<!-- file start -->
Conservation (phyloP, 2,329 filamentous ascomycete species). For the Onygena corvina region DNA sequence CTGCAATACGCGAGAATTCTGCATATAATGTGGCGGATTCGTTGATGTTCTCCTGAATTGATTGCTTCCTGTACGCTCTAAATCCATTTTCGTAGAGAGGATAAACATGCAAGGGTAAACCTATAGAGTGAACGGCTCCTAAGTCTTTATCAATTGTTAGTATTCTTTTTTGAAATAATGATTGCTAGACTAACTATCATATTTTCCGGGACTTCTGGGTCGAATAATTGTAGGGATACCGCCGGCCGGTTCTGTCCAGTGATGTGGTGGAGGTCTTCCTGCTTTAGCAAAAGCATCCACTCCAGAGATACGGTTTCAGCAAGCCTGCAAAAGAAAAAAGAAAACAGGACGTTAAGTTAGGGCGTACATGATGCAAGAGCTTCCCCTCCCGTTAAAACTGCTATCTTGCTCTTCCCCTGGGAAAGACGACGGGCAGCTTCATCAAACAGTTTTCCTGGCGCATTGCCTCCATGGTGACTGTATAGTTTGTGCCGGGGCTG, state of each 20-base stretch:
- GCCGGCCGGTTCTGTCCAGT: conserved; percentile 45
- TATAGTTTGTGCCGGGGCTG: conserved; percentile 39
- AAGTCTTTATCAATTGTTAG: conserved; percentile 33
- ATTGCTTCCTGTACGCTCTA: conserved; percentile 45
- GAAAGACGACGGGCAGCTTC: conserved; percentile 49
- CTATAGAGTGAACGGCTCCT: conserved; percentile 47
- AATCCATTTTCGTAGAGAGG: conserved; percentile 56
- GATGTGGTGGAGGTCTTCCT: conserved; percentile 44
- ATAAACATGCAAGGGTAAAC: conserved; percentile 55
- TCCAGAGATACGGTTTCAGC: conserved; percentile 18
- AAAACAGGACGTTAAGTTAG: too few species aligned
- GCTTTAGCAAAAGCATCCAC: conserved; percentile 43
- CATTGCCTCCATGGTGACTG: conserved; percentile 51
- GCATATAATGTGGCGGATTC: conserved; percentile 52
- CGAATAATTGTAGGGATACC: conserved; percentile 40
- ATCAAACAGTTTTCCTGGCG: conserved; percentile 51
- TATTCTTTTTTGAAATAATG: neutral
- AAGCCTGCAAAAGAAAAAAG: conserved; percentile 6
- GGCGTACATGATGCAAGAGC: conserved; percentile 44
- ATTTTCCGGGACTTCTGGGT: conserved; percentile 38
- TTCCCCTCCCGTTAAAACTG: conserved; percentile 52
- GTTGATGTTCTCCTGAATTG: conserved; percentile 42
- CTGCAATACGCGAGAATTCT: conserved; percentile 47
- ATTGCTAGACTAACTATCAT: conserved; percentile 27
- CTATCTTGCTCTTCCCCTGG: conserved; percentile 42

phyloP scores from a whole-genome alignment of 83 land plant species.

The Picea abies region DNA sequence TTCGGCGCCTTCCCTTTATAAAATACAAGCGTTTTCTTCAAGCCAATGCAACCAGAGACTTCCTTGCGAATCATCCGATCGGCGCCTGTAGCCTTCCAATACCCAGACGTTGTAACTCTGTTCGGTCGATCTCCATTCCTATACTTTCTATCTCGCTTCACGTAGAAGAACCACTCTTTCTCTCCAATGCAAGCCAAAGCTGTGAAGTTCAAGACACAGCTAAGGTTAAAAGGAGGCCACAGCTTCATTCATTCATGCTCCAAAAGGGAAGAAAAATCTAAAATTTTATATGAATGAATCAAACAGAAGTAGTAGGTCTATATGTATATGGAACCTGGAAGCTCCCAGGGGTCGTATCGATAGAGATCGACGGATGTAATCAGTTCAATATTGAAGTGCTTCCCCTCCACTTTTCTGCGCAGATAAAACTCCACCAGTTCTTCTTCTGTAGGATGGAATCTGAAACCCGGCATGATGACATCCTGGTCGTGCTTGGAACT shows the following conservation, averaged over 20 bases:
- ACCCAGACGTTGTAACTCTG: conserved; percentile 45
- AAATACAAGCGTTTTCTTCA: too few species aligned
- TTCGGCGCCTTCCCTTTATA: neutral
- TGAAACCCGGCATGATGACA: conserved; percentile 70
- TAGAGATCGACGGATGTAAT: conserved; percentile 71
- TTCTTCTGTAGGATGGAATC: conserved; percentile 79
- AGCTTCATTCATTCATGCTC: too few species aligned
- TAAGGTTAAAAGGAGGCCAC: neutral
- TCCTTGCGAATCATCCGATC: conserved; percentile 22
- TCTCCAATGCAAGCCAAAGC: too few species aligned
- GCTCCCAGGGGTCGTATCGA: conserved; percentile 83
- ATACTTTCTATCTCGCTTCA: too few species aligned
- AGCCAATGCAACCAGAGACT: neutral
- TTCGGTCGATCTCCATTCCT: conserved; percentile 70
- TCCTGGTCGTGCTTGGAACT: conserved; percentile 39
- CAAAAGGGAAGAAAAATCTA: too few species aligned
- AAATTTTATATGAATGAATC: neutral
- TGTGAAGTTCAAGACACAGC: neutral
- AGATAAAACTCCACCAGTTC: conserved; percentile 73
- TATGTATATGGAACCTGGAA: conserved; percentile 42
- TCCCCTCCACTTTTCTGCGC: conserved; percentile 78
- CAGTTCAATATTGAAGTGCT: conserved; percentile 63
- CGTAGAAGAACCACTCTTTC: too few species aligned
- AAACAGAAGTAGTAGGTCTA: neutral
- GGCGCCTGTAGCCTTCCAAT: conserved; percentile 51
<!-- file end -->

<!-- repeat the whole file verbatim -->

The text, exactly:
Conservation (phyloP, 2,329 filamentous ascomycete species). For the Onygena corvina region DNA sequence CTGCAATACGCGAGAATTCTGCATATAATGTGGCGGATTCGTTGATGTTCTCCTGAATTGATTGCTTCCTGTACGCTCTAAATCCATTTTCGTAGAGAGGATAAACATGCAAGGGTAAACCTATAGAGTGAACGGCTCCTAAGTCTTTATCAATTGTTAGTATTCTTTTTTGAAATAATGATTGCTAGACTAACTATCATATTTTCCGGGACTTCTGGGTCGAATAATTGTAGGGATACCGCCGGCCGGTTCTGTCCAGTGATGTGGTGGAGGTCTTCCTGCTTTAGCAAAAGCATCCACTCCAGAGATACGGTTTCAGCAAGCCTGCAAAAGAAAAAAGAAAACAGGACGTTAAGTTAGGGCGTACATGATGCAAGAGCTTCCCCTCCCGTTAAAACTGCTATCTTGCTCTTCCCCTGGGAAAGACGACGGGCAGCTTCATCAAACAGTTTTCCTGGCGCATTGCCTCCATGGTGACTGTATAGTTTGTGCCGGGGCTG, state of each 20-base stretch:
- GCCGGCCGGTTCTGTCCAGT: conserved; percentile 45
- TATAGTTTGTGCCGGGGCTG: conserved; percentile 39
- AAGTCTTTATCAATTGTTAG: conserved; percentile 33
- ATTGCTTCCTGTACGCTCTA: conserved; percentile 45
- GAAAGACGACGGGCAGCTTC: conserved; percentile 49
- CTATAGAGTGAACGGCTCCT: conserved; percentile 47
- AATCCATTTTCGTAGAGAGG: conserved; percentile 56
- GATGTGGTGGAGGTCTTCCT: conserved; percentile 44
- ATAAACATGCAAGGGTAAAC: conserved; percentile 55
- TCCAGAGATACGGTTTCAGC: conserved; percentile 18
- AAAACAGGACGTTAAGTTAG: too few species aligned
- GCTTTAGCAAAAGCATCCAC: conserved; percentile 43
- CATTGCCTCCATGGTGACTG: conserved; percentile 51
- GCATATAATGTGGCGGATTC: conserved; percentile 52
- CGAATAATTGTAGGGATACC: conserved; percentile 40
- ATCAAACAGTTTTCCTGGCG: conserved; percentile 51
- TATTCTTTTTTGAAATAATG: neutral
- AAGCCTGCAAAAGAAAAAAG: conserved; percentile 6
- GGCGTACATGATGCAAGAGC: conserved; percentile 44
- ATTTTCCGGGACTTCTGGGT: conserved; percentile 38
- TTCCCCTCCCGTTAAAACTG: conserved; percentile 52
- GTTGATGTTCTCCTGAATTG: conserved; percentile 42
- CTGCAATACGCGAGAATTCT: conserved; percentile 47
- ATTGCTAGACTAACTATCAT: conserved; percentile 27
- CTATCTTGCTCTTCCCCTGG: conserved; percentile 42

phyloP scores from a whole-genome alignment of 83 land plant species.

The Picea abies region DNA sequence TTCGGCGCCTTCCCTTTATAAAATACAAGCGTTTTCTTCAAGCCAATGCAACCAGAGACTTCCTTGCGAATCATCCGATCGGCGCCTGTAGCCTTCCAATACCCAGACGTTGTAACTCTGTTCGGTCGATCTCCATTCCTATACTTTCTATCTCGCTTCACGTAGAAGAACCACTCTTTCTCTCCAATGCAAGCCAAAGCTGTGAAGTTCAAGACACAGCTAAGGTTAAAAGGAGGCCACAGCTTCATTCATTCATGCTCCAAAAGGGAAGAAAAATCTAAAATTTTATATGAATGAATCAAACAGAAGTAGTAGGTCTATATGTATATGGAACCTGGAAGCTCCCAGGGGTCGTATCGATAGAGATCGACGGATGTAATCAGTTCAATATTGAAGTGCTTCCCCTCCACTTTTCTGCGCAGATAAAACTCCACCAGTTCTTCTTCTGTAGGATGGAATCTGAAACCCGGCATGATGACATCCTGGTCGTGCTTGGAACT shows the following conservation, averaged over 20 bases:
- ACCCAGACGTTGTAACTCTG: conserved; percentile 45
- AAATACAAGCGTTTTCTTCA: too few species aligned
- TTCGGCGCCTTCCCTTTATA: neutral
- TGAAACCCGGCATGATGACA: conserved; percentile 70
- TAGAGATCGACGGATGTAAT: conserved; percentile 71
- TTCTTCTGTAGGATGGAATC: conserved; percentile 79
- AGCTTCATTCATTCATGCTC: too few species aligned
- TAAGGTTAAAAGGAGGCCAC: neutral
- TCCTTGCGAATCATCCGATC: conserved; percentile 22
- TCTCCAATGCAAGCCAAAGC: too few species aligned
- GCTCCCAGGGGTCGTATCGA: conserved; percentile 83
- ATACTTTCTATCTCGCTTCA: too few species aligned
- AGCCAATGCAACCAGAGACT: neutral
- TTCGGTCGATCTCCATTCCT: conserved; percentile 70
- TCCTGGTCGTGCTTGGAACT: conserved; percentile 39
- CAAAAGGGAAGAAAAATCTA: too few species aligned
- AAATTTTATATGAATGAATC: neutral
- TGTGAAGTTCAAGACACAGC: neutral
- AGATAAAACTCCACCAGTTC: conserved; percentile 73
- TATGTATATGGAACCTGGAA: conserved; percentile 42
- TCCCCTCCACTTTTCTGCGC: conserved; percentile 78
- CAGTTCAATATTGAAGTGCT: conserved; percentile 63
- CGTAGAAGAACCACTCTTTC: too few species aligned
- AAACAGAAGTAGTAGGTCTA: neutral
- GGCGCCTGTAGCCTTCCAAT: conserved; percentile 51